More than 90% of projects fail on the people dimension, not the technology or process dimensions. What does that failure look like? It has many faces: one person dominates the team; we failed to understand the end user/client’s objectives; lack of trust; misalignment of objectives; mismatch of priorities; no one is a ‘big’ thinker; the team moves too slowly; the team moves too fast and fails to think through key issues, we failed to build consensus, poor communications, we didn’t understand that an executive had an emotional problem with the project etc.
Though they readily acknowledge that expensive project failures occur on the people dimension, and that Networkers are the most gifted at seeing and addressing the issue before it becomes fatal, frequently the PD community is resistant to hiring the detail-weak, imprecise Networkers. If a Networker does sneak onto the team, they will be given PD work and then be beaten up because they don’t do PD work as well as a PD.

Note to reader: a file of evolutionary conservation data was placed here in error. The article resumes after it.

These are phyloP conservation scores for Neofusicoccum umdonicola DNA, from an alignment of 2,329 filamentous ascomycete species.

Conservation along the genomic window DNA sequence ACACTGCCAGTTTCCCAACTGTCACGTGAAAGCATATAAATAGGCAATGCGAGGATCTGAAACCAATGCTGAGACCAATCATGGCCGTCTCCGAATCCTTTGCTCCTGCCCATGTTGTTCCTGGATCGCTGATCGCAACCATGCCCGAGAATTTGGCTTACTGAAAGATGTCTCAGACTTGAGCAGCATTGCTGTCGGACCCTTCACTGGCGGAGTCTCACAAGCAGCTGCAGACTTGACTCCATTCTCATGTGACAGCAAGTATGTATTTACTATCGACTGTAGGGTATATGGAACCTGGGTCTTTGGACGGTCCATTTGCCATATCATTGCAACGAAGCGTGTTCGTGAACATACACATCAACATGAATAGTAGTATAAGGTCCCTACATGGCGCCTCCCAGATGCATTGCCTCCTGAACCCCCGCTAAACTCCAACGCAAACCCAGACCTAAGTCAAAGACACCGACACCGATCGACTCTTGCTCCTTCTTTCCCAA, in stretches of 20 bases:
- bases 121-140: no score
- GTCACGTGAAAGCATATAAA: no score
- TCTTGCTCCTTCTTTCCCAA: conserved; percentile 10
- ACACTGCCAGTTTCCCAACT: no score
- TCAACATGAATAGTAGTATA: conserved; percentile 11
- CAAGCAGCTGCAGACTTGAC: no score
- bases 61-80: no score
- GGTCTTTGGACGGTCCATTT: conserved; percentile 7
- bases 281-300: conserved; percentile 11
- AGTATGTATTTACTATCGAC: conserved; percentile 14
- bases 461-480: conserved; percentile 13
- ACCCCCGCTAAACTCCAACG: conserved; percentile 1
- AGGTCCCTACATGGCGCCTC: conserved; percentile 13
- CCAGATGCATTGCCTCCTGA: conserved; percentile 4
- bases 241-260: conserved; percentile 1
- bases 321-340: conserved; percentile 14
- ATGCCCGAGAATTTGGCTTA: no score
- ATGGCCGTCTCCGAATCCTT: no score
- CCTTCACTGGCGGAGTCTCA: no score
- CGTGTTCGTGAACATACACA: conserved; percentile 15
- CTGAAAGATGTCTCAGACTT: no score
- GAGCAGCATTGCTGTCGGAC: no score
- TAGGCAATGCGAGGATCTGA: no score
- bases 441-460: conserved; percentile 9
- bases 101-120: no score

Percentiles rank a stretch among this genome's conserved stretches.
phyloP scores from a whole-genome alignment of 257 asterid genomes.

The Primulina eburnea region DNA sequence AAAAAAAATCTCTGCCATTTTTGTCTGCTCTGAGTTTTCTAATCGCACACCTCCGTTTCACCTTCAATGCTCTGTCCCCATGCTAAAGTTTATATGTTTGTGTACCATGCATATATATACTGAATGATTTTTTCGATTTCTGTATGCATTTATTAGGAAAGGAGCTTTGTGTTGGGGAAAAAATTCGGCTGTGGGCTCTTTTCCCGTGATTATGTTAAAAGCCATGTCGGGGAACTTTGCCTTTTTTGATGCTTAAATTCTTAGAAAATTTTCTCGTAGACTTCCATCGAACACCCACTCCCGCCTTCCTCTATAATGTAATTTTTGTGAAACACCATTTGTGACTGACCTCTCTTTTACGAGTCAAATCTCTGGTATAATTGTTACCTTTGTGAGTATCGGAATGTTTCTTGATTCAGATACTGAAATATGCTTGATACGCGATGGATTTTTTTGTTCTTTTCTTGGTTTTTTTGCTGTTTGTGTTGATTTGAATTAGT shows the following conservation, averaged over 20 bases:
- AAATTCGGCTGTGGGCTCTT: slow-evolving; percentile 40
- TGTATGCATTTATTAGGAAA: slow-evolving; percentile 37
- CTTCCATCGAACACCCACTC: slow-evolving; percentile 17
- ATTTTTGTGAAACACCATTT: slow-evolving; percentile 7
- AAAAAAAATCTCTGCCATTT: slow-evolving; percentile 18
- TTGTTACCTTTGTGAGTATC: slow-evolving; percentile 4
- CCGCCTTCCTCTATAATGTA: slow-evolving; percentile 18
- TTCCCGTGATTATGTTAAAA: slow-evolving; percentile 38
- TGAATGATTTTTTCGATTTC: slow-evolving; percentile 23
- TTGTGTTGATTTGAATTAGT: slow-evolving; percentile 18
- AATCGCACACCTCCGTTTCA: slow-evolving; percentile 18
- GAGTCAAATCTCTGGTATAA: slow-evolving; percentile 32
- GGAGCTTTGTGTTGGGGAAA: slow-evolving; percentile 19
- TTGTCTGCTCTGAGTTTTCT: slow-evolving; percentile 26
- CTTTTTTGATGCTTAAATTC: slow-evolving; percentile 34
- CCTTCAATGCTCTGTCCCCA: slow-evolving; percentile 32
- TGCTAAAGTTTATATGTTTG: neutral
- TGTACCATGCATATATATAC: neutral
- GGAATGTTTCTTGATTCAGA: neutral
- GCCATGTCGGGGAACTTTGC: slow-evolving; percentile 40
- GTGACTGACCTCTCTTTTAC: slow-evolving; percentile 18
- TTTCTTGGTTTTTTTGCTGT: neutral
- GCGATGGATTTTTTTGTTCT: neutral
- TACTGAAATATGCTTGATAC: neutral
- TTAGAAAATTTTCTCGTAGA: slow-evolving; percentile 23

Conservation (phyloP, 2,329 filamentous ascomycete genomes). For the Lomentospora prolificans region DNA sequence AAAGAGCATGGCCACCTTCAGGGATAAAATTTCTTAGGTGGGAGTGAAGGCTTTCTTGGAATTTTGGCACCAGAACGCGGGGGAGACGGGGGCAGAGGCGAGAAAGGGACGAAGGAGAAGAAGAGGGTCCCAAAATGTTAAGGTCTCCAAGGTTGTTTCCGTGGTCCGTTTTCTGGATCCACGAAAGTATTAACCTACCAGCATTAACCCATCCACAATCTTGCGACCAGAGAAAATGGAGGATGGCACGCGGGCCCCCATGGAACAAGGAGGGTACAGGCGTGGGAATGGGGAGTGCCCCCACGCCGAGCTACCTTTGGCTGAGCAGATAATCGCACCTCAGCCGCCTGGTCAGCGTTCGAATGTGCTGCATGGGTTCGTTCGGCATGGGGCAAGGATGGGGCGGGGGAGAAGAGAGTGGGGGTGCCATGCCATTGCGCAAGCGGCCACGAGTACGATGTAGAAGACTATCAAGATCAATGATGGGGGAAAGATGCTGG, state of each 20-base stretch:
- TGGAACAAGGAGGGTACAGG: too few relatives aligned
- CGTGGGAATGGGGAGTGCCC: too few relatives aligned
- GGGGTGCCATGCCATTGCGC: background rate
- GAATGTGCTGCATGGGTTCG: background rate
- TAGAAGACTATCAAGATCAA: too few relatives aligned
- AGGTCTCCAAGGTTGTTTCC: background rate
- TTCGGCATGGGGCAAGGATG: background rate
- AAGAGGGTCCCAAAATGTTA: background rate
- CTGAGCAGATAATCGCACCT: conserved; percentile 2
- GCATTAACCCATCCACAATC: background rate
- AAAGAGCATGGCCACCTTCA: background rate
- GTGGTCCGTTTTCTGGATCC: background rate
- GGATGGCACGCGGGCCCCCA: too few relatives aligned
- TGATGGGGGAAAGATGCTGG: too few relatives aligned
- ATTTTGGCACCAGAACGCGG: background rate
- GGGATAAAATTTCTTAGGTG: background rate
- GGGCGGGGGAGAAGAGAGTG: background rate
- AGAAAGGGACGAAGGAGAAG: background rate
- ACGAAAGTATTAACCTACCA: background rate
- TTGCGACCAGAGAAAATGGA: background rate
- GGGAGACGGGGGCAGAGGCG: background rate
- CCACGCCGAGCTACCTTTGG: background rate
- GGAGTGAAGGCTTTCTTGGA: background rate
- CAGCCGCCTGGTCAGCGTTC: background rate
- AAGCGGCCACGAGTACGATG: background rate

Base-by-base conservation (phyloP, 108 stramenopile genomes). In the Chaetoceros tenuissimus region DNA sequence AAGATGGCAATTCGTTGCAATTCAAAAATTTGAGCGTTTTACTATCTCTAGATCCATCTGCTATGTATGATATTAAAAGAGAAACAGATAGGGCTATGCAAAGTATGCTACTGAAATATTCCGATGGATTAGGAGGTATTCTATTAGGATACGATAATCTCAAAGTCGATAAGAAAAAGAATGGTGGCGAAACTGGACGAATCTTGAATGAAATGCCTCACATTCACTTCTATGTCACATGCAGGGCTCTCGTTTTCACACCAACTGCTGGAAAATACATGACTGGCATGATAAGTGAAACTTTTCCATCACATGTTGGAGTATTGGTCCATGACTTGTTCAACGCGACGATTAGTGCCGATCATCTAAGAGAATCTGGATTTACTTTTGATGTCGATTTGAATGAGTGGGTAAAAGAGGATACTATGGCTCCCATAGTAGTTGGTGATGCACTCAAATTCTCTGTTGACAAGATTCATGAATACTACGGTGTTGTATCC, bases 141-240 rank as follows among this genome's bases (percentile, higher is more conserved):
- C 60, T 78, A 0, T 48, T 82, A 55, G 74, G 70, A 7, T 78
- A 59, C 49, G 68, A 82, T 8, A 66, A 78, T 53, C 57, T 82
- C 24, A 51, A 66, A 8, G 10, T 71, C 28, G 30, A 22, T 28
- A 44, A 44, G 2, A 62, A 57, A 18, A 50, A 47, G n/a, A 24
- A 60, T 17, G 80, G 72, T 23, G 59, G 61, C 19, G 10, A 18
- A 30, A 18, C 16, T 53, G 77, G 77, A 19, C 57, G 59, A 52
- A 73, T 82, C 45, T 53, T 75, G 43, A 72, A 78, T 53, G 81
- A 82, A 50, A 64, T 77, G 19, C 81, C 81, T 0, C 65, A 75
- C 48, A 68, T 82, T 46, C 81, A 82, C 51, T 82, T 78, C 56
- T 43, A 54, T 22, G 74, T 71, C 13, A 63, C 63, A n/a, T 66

And yet, properly engaged, the Networker ensures that: 1) the team works efficiently together, 2) stakeholders perceive and acknowledge the value of the team’s work, and 3) the team is protected from unproductive interference while simultaneously identifying, acquiring, and integrating resources that make the team more successful. The PDs have trouble spending a hiring ticket on a Networker; but they know they need them. Engaged early, Networkers can significantly reduce the risk of mission failure. The Networker has the PD’s back.